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Boston Market Is Entering the Chicken Sandwich War

Boston Market is debuting a new lineup of crispy chicken meals, diversifying a menu anchored by rotisserie chicken.Boston Market is debuting a new lineup of crispy chicken meals, diversifying a menu anchored by rotisserie chicken.
Boston Market is debuting a new lineup of crispy chicken meals, diversifying a menu anchored by rotisserie chicken.Courtesy of Boston Market

For over 30 years, Boston Market has carved out a niche in the restaurant world as a purveyor of rotisserie chickens. It may ruffle a few feathers with its next menu innovation: A new lineup of crispy chicken meals.

The Colorado-based restaurant chain, with over 450 locations nationally, on Monday said the company’s new limited time offering would focus on a new chicken line that could be found in sandwiches, wraps and salads. The chicken is baked, rather than fried, as Boston Market believes health-conscious consumers are trying to stay away from fried foods.

“We wanted to really look at other ways consumers eat chicken,” Boston Market CEO George Michel told Fortune. “If you look at brands that have done well in the last 10 years with chicken, they focus on breaded chicken sandwiches and chicken tenders. We decided we needed to look at those trends.”

Most notably, Shake Shack (SHAK) has scored a hit with a new chicken sandwich that generated a lot of buzz and even gave the chain a bigger-than-expected sales boost in the most recent quarter. The Chick’n Shack has been viewed as a “game changer” by that chain.

Boston Market says its own launch in the category could be equally revolutionary. The chain specializes in mainly selling dishes that are meant to replace a full, sit-down meal. Selling chicken sandwiches are a conscious departure from that strategy, helping expand the menu in both flavor profile and consumption format.

Michel says he was an early convert. After tasting the first chicken sandwich, he said he “couldn’t stop eating it.” Michel took home two sandwiches and ate them for dinner that night.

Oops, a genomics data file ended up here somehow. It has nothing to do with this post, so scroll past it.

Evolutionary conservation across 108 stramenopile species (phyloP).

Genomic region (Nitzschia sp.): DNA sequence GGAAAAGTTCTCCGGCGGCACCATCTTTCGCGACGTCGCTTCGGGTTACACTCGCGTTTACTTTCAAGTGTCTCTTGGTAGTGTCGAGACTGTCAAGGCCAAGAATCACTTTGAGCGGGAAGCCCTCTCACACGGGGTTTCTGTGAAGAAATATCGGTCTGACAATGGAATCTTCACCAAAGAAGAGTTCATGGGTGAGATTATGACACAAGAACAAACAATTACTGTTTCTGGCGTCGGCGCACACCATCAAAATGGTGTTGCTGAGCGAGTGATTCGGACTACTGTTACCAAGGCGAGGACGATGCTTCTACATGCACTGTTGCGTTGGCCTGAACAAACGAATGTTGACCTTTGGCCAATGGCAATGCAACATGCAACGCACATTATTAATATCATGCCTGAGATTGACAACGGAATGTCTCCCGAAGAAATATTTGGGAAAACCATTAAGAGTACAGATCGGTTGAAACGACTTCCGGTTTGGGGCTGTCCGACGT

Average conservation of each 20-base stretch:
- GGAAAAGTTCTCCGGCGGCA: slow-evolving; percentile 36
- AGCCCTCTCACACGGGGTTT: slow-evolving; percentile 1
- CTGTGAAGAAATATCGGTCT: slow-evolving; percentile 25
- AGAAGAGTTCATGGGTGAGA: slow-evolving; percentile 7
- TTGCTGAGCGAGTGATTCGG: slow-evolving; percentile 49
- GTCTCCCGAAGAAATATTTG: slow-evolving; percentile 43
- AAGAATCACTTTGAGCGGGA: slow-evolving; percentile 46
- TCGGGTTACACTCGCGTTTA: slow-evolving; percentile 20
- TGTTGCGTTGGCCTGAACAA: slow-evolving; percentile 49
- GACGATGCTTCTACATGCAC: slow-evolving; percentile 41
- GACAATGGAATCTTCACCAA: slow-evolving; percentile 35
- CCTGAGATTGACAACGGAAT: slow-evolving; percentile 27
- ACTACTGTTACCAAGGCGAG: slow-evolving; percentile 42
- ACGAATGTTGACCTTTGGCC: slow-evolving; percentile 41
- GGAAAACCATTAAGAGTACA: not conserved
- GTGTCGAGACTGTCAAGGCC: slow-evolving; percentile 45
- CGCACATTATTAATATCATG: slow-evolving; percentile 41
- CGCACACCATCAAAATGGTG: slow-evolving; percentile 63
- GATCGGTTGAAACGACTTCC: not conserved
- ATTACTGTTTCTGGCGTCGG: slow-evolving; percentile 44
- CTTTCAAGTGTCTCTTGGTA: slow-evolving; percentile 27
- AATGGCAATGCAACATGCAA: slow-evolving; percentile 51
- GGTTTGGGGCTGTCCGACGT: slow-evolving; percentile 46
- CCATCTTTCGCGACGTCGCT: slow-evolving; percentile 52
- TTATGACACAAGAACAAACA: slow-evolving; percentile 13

“That led me to think, ‘We are on the right track,'” he said.

A note of caution: the chain’s chicken sandwich debut is entering a bit of a “down market.” Servings of breaded chicken sandwiches at restaurants dropped 2.5% for the year-ending in April 2016 and slipped 2.2% in 2015, according to research firm The NPD Group. Still, 2.3 billion breaded chicken sandwiches are ordered annually, so the market is massive.

International expansion

Boston Market on Monday also announced it will move to expand abroad, opening dozens of locations in the Middle East under a franchise agreement with Al-Ghunaim Trading Co., which already works with Chili’s, The Coffee Bean and Tea Leaf, and other dining chains. Boston Market, which is planning it open 12 new restaurants in the U.S. this year, is targeting a first restaurant opening abroad in Kuwait by early 2017.

The chain only made one other attempt at expansion abroad, testing the concept in Australia and Canada briefly back when McDonald’s (MCD) owned the brand. After McDonald’s opted to sell the business, they closed those locations.

But with sales on the rise in the U.S., up about 36% over the past five years, the company felt like it was finally in a good financial position to hunt for growth abroad.

“Going to the Middle East gives us a good entry point into other international markets,” said Michel. The plan is to focus on that region, as Boston Market wouldn’t disclose its longer-term international expansion strategy.